When I was about 5, I remember my dad’s books. It was the 60’s and one of them stuck out to me:
The Ugly American.
I went to Kenya in my mid 20’s. I was there for humanitarian reasons. When I arrived, I met other Americans who were squabbling over a Kenyan development project. They were bitter because they felt the other team cheated them. They were even taking their matters to the Kenyan courts against each other.
I was saddened and disillusioned by the behavior of my fellow citizens overseas. The organization that brought me to Kenya wanted me to join the fray against their opposition. I opted out. I did not sign up to be another ugly American overseas. I went to Kenya to be an ambassador of good news and to give hope to suffering people. Within a few weeks, my organization had vilified me like I was a rogue and renegade, all because I refused to fight for a wrong cause. I could not, in good conscience, claim to promote good news while acting like bad news.
The leader in Kenya withheld my support funds to force me back to the States. I was up the proverbial creek without a paddle, it seemed. But I knew that I had not gone there for the reasons they wanted me there. So, against all odds, I decide to go independent depending only on God for my support.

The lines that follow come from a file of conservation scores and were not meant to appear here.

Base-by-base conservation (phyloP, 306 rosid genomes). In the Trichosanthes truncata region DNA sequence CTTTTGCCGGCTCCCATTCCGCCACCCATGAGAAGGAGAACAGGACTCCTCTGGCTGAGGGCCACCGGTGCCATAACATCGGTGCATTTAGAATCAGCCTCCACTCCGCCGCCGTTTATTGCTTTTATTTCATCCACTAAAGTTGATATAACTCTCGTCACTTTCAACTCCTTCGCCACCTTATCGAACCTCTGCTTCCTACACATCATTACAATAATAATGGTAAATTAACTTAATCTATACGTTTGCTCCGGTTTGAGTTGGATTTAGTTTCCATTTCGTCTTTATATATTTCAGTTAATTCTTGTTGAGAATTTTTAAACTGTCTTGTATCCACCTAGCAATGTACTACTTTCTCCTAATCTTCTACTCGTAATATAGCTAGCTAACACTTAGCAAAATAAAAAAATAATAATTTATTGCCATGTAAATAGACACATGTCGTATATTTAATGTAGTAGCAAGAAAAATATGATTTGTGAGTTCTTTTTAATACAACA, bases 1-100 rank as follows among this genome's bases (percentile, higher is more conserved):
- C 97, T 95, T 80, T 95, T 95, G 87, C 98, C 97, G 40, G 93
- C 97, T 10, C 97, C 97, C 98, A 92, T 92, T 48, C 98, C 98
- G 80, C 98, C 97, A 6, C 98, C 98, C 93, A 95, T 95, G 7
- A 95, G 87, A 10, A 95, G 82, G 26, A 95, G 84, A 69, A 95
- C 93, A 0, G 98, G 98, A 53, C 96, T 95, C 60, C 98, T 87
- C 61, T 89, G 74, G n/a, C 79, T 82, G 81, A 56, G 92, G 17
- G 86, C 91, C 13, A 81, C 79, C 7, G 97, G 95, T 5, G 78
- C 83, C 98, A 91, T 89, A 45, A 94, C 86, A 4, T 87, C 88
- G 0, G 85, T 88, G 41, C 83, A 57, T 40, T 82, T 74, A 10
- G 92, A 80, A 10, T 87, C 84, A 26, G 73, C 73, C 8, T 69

I stayed in Kenya for 14 years as an ambassador of good news. My family of 6 was with me.
I remember asking my friend Imbayi Francis, “What do you think of Americans?” He was a humble and shy person but answered with a grin, “Why do they talk through their noses?” That struck me as hilarious, and we guffawed together heartily. Yes, we use many nasal sounds compared to Africans. He continued, “Americans seem like angry people. Why so angry when they have so much?”
His childlike candor struck me like a slap in the face. I knew he was right. I asked Imbayi, “Why are Kenyans so laid back when they seem to have so little?” He paused a moment and said, “We have a proverb that says in Swahili, ‘hasira hasara’ which means in English ‘anger is loss.’ Our proverbs tell a story. The direct translation of hasira hasara is a word picture from Mombasa. There is a fish in the ocean we call ‘hasara.’ It is a proud and angry fish that will attack anything. Though it is a small fish, it will always attack what is bigger even if it’s a fishing boat. It will beat its head against the boat until it brains itself to death. Americans need to know hasira hasara, anger is loss.”
I went to teach in Africa and was taught by Africa.